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Are Kids Brown-Bagging Bacteria?
Date:8/8/2011

By Serena Gordon
HealthDay Reporter

MONDAY, Aug. 8 (HealthDay News) -- Despite parents' best intentions, many school lunches packed at home may reach unsafe temperatures by the time a child eats, and that's true even when lunches are packed in an insulated container with ice packs.

A new study of preschoolers' lunches found that more than 90 percent of the food sent from home was at an unsafe temperature long before children started eating.

"The main finding of our study is that more than 90 percent of perishable items were at an unacceptable temperature -- according to USDA guidelines -- an hour and a half before lunch," said study author Fawaz Almansour, a doctoral candidate in the department of nutritional sciences at the University of Texas at Austin.

"This was an eye opener. As a parent, when my child comes home with a stomachache or vomiting, I usually think it's a virus. I don't think the food I serve is the problem," he said.

But, foodborne pathogens may actually be the cause. When kept at improper temperatures, bacteria can multiply rapidly, which makes foodborne illness more likely. And, the study authors pointed out that food-borne illness is a particular risk for youngsters under the age of 5 years.

Results of the study will be published online Aug. 8, and will appear in the September issue of Pediatrics.

The study included nine central Texas day care centers that care for children between the ages of 3 and 5. Most of the parents were married, and almost 90 percent of the parents had at least some post-secondary education, according to the study. Seventy percent of the families were white, 12 percent were Asian, 9 percent were Hispanic and 3 percent were black. Sixty percent of the parents were between 30 and 39 years old.

The researchers tested the temperature of individual perishable items from 705 lunches. They tested the foods 1.5 hours before the kids' scheduled lunch time because children are often allowed to start snacking on their food prior to lunch.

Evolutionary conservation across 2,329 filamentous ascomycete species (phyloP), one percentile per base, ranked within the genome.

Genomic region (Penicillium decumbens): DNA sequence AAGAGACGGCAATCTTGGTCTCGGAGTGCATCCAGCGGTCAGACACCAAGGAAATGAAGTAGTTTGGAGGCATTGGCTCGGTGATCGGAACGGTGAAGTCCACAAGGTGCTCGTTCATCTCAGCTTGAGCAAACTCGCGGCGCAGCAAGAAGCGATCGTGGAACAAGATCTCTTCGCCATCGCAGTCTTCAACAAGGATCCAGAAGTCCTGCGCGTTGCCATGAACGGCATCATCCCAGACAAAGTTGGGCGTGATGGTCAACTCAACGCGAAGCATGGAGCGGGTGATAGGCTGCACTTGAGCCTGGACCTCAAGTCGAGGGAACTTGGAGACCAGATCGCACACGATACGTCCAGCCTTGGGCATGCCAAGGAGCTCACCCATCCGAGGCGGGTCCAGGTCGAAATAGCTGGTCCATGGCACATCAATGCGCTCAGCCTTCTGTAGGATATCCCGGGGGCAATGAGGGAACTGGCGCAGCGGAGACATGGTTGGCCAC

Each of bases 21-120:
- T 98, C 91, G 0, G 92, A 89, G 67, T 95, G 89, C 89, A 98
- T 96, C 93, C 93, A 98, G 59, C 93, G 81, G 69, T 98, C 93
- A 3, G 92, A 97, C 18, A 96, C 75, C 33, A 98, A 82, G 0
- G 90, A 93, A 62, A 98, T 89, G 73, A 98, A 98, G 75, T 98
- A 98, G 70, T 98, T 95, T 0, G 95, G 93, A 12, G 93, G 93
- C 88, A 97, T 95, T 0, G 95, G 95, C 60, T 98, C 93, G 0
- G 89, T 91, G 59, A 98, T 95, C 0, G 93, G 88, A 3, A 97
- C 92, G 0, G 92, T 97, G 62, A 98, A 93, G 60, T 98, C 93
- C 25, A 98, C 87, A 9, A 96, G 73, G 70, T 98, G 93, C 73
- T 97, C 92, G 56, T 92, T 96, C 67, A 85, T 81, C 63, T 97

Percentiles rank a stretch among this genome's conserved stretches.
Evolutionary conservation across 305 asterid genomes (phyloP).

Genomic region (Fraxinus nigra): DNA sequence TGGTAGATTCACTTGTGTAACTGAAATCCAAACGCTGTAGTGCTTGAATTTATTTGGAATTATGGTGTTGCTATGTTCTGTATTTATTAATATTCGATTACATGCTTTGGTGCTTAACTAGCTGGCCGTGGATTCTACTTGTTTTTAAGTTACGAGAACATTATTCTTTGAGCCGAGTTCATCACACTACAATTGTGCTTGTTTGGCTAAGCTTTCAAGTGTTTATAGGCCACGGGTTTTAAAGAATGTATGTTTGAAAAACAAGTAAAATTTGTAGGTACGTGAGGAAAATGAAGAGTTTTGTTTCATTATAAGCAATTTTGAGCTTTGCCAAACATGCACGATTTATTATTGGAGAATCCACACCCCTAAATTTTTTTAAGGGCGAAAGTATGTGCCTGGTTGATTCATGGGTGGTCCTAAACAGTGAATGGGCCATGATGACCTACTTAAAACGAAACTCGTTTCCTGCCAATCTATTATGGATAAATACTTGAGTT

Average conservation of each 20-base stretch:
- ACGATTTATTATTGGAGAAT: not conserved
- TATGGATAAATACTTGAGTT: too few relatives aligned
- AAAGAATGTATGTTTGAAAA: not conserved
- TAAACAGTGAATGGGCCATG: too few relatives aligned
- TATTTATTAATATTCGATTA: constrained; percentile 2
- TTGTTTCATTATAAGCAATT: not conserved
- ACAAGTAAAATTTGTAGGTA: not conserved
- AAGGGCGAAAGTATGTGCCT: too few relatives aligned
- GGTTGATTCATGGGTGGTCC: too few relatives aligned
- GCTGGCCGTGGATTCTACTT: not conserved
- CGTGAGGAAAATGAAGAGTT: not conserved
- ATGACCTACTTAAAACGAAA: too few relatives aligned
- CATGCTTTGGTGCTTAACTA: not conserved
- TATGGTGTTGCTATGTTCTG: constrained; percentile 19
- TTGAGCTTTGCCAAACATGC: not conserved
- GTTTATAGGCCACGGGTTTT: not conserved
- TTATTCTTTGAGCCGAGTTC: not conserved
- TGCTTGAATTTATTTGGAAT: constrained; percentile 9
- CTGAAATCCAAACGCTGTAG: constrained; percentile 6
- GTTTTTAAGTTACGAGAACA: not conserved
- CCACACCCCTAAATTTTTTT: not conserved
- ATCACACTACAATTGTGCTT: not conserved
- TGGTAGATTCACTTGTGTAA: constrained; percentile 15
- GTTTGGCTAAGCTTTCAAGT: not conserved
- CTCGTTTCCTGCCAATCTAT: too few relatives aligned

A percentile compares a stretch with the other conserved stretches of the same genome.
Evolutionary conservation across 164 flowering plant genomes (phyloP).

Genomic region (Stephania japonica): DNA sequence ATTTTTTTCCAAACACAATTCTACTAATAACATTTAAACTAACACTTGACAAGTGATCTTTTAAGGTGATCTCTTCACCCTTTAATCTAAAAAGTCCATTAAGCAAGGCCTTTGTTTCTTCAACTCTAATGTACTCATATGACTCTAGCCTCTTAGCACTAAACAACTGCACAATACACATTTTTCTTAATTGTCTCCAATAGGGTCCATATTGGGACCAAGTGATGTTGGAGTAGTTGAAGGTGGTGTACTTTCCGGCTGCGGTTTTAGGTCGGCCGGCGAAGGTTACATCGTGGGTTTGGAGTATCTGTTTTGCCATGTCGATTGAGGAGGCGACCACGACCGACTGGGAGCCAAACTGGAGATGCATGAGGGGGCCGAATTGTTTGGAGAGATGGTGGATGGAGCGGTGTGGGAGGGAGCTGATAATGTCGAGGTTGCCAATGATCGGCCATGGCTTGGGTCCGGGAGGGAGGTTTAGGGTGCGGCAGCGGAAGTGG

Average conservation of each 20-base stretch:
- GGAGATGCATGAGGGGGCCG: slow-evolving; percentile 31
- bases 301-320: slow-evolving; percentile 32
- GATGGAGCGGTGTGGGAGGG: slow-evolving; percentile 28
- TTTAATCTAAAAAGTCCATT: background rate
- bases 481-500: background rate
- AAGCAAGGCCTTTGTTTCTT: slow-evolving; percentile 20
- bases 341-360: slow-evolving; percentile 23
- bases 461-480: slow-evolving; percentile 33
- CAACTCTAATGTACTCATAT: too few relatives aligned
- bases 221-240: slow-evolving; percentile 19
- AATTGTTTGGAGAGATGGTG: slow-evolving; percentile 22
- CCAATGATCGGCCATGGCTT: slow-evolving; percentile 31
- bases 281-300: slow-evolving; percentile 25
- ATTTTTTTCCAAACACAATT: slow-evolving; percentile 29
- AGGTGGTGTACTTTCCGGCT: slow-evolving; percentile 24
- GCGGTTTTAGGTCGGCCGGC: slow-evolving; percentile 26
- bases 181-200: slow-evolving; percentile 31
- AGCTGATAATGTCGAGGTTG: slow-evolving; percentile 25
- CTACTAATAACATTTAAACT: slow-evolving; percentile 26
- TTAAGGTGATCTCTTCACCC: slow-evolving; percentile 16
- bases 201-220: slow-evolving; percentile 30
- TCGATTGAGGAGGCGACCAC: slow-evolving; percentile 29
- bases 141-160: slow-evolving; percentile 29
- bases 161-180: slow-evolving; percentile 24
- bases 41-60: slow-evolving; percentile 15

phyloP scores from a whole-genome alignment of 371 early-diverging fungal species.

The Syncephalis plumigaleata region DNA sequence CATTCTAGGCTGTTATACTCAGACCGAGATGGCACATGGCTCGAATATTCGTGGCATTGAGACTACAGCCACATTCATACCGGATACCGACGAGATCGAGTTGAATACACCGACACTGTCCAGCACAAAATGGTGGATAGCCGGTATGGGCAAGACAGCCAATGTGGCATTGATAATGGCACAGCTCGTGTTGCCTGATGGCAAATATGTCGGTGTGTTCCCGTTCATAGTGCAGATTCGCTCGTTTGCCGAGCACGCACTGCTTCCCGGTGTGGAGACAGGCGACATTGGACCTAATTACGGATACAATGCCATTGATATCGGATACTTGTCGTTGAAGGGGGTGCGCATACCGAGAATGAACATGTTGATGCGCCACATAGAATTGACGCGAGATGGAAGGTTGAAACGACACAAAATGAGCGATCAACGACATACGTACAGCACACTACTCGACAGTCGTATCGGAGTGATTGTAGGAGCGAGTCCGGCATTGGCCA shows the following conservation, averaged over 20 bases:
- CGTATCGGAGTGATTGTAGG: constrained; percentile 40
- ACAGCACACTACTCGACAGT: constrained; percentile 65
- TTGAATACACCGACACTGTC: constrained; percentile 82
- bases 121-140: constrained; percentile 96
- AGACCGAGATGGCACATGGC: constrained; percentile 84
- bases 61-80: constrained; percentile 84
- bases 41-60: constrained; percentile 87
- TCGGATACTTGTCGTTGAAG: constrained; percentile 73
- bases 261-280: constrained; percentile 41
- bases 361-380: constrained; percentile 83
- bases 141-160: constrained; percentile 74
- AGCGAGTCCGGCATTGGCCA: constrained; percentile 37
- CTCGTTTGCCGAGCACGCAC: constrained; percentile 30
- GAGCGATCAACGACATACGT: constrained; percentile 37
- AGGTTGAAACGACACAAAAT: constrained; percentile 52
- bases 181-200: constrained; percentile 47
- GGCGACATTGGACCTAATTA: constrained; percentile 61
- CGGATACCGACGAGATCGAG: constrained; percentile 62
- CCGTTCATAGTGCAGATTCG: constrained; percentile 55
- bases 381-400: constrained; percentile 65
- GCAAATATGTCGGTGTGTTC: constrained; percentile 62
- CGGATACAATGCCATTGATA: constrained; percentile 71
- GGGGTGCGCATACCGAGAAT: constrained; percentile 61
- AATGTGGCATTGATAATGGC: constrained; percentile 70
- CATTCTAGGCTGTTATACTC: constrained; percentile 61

About 39 percent of the lunches had no ice packs, while 45 percent had just one ice pack.

Most of the lunches -- more than 88 percent -- were at room temperature, according to the study. Just 1.6 percent of perishable items were kept in the safe temperature zone recommended by the USDA. The USDA recommends that cold food be kept at less than 40 degrees Fahrenheit, and that no food should be at room temperature for more than two hours.

The study found that even when multiple ice packs were used, food often wasn't at a safe temperature.

In addition, refrigerators didn't help significantly in keeping foods at the proper temperatures. This may be because foods were left in insulated containers and placed in the refrigerators, allowing the container to actually insulate the food from the refrigerator.

Also, refrigerators weren't always kept at the proper temperature (below 40 degrees F), were sometimes overcrowded, and kids often opened the refrigerator doors, sometimes leaving them open for awhile.

"The vast majority of lunches were clearly out of a safe range, but it's hard to know what the true biological impact of that is. We don't truly know how often this results in a foodborne illness," said Dr. Michael Green, a pediatric infectious disease specialist at Children's Hospital of Pittsburgh. "This paper raises a lot of questions, but isn't able to provide a lot of solutions."

He suggested that parents could pack food for their children that isn't so dependent on being kept at a proper temperature, like fruit or peanut butter.

But, Almansour said that kids' nutrition might suffer if parents avoided perishable foods. One possible solution might be to put the lunch in a paper bag, and transport it to the day care center in an insulated cooler, but remove the paper bag from the container and place it in the refrigerator once at the day care.

More information

Learn more about packing safer school lunches from FoodSafety.gov.

SOURCES: Fawaz Almansour, M.S., doctoral candidate, department of nutritional sciences, University of Texas at Austin; Michael Green, M.D., infectious disease specialist, Children's Hospital of Pittsburgh; September 2011 Pediatrics


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